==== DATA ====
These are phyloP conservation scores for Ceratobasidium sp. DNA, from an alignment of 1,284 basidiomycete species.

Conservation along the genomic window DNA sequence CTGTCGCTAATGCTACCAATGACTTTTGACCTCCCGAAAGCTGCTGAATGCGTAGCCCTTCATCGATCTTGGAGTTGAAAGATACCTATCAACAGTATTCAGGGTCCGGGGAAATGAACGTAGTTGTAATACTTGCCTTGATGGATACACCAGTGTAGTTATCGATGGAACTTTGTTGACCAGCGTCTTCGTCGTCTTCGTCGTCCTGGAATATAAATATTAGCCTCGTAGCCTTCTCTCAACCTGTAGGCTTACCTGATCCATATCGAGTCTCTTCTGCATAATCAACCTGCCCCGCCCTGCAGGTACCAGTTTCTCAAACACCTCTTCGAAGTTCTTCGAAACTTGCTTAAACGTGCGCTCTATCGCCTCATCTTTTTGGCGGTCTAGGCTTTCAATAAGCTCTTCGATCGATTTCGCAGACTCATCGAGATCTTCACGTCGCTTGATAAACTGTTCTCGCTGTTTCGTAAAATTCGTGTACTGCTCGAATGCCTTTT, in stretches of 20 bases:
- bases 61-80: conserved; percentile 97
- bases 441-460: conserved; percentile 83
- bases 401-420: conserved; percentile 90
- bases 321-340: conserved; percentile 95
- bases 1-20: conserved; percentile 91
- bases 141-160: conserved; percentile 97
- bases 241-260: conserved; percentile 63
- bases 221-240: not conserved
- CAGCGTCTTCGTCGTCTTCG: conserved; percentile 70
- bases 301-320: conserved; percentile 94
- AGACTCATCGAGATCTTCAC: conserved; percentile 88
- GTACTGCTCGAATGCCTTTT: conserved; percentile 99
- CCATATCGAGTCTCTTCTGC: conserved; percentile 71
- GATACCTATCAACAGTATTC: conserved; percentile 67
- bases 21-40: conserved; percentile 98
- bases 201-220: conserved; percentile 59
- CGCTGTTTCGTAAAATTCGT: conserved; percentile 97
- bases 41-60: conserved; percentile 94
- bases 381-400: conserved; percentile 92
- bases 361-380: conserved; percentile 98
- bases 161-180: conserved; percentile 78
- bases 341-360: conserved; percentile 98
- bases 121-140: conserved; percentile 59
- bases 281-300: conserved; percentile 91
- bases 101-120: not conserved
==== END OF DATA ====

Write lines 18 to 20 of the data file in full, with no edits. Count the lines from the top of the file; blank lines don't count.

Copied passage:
- bases 201-220: conserved; percentile 59
- CGCTGTTTCGTAAAATTCGT: conserved; percentile 97
- bases 41-60: conserved; percentile 94